Amanda: I’ve recently finished Kenny Werner’s book Effortless Mastery where he speaks to the negative outcomes of “technical teaching.” His correction methods often remove the instrument altogether so that students can enter a meditative state in which the music plays through them, not from them.

Dan: That’s a large part of what we are doing here. I was one of those kids who was forced to take piano lessons. I hated it. I didn’t learn anything because I didn’t want to do the work. This is a very voluntary space. My role is to support their creative spark. It’s also about giving them agency to create the things that they want to create. To write what they want to write about. I have general guidelines (like no put-downs of self or others) but the kids are free to tell their stories the way that they want. They write an original song, get excited about it, and want to learn the chords to realize it. Of course there will still be frustration, uncertainty, and vulnerability that they need to move through. But It’s simply a different approach to musical expression, which I think is more sustainable than if you are doing it to meet someone else’s expectations.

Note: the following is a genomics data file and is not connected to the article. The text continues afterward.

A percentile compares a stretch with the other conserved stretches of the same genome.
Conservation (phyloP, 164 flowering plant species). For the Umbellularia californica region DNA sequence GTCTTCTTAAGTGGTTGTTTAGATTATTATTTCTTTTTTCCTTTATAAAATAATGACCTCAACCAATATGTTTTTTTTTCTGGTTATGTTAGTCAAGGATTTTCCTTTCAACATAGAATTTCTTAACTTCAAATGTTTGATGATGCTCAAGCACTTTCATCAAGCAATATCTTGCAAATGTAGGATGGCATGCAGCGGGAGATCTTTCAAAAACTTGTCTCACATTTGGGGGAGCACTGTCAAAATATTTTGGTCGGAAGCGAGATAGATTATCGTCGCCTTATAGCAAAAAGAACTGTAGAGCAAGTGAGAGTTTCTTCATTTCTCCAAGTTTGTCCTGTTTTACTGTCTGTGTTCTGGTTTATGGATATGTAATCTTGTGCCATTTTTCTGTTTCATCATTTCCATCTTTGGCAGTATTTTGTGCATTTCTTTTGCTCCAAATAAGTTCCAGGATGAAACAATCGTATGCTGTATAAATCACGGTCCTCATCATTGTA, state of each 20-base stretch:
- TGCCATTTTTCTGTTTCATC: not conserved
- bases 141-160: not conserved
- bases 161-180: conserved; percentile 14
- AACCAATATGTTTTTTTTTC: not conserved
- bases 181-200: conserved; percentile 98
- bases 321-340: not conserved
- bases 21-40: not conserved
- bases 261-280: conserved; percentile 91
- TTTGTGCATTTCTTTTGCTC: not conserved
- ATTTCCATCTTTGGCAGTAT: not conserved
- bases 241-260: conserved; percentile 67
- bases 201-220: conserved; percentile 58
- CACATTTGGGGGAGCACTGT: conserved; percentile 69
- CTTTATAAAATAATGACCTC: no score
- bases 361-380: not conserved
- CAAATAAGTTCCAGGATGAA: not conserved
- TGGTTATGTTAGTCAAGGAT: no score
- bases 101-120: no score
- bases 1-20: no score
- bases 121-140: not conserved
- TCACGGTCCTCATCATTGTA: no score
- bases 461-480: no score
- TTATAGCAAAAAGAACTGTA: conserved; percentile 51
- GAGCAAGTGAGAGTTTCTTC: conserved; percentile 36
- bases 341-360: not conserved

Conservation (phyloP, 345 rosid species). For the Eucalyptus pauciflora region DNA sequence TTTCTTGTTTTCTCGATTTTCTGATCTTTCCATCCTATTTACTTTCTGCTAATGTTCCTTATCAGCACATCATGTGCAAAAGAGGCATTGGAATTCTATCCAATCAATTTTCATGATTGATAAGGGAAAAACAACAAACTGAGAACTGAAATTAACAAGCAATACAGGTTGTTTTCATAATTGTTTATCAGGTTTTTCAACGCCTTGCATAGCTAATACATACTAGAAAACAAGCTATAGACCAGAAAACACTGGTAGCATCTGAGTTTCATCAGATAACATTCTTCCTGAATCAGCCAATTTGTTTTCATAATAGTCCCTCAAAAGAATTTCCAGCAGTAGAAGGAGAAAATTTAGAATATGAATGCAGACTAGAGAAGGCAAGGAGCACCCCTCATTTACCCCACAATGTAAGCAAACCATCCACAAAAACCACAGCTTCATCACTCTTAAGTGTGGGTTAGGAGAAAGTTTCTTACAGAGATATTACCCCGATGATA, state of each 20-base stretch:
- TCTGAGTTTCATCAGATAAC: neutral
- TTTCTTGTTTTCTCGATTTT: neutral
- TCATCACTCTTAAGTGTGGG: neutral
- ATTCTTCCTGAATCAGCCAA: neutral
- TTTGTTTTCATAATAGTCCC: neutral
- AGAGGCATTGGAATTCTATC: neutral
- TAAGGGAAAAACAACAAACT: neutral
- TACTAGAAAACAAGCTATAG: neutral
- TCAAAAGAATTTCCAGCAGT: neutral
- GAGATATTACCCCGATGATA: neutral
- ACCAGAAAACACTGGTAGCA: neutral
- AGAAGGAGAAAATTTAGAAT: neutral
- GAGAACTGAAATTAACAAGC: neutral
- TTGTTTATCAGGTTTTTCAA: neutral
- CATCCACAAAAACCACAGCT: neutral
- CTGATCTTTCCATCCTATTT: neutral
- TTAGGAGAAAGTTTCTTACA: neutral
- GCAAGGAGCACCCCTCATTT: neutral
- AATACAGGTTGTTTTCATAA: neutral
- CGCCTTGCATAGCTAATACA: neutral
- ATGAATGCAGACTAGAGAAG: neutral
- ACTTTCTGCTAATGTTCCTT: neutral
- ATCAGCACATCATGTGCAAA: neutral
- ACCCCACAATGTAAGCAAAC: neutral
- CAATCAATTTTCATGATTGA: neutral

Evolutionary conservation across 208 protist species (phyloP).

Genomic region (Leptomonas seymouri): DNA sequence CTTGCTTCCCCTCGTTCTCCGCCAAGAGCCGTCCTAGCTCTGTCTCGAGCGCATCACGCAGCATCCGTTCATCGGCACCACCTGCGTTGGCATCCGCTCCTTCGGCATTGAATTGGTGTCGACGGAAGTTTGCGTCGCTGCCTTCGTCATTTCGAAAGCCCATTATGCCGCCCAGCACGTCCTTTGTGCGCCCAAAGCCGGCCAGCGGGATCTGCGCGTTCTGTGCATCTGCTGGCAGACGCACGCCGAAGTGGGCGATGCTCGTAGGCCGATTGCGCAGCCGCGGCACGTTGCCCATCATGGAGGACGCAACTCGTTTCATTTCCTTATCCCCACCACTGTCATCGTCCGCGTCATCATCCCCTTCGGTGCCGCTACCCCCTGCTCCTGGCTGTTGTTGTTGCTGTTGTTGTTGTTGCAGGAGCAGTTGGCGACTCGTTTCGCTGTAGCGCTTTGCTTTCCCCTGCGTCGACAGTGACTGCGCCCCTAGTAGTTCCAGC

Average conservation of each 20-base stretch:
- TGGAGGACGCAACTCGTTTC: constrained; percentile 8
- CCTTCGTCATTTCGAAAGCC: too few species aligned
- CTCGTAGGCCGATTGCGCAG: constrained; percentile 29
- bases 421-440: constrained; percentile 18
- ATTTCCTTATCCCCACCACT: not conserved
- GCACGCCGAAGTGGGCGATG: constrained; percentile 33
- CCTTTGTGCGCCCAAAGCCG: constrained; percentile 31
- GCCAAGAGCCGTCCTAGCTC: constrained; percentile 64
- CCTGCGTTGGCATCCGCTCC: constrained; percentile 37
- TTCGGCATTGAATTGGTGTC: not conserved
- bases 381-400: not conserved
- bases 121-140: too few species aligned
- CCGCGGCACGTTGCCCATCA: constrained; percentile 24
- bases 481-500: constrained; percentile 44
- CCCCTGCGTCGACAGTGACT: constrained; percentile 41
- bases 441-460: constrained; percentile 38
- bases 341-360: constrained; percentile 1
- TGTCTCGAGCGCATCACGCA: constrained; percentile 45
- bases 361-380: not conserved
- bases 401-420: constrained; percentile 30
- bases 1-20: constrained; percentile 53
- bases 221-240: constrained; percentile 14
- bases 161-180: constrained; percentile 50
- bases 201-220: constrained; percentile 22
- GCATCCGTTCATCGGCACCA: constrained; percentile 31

Amanda: It sounds like a really empowering experience.

Dan: That’s the hope. At the beginning there are a lot of nerves. The idea of having a song on the radio and going on stage, especially if you’ve never played an instrument, can be really intimidating. I get it. But more often than not, the overwhelming majority move through that uncertainty and are rewarded with the sense of accomplishment that comes from pushing your limits. So basically, I’m trying to create a safe space for that. For growth and for realizing that the only way we learn is by pushing up against our edges in safe, enjoyable ways that build confidence. So far there have been many beautiful, amazing experiences.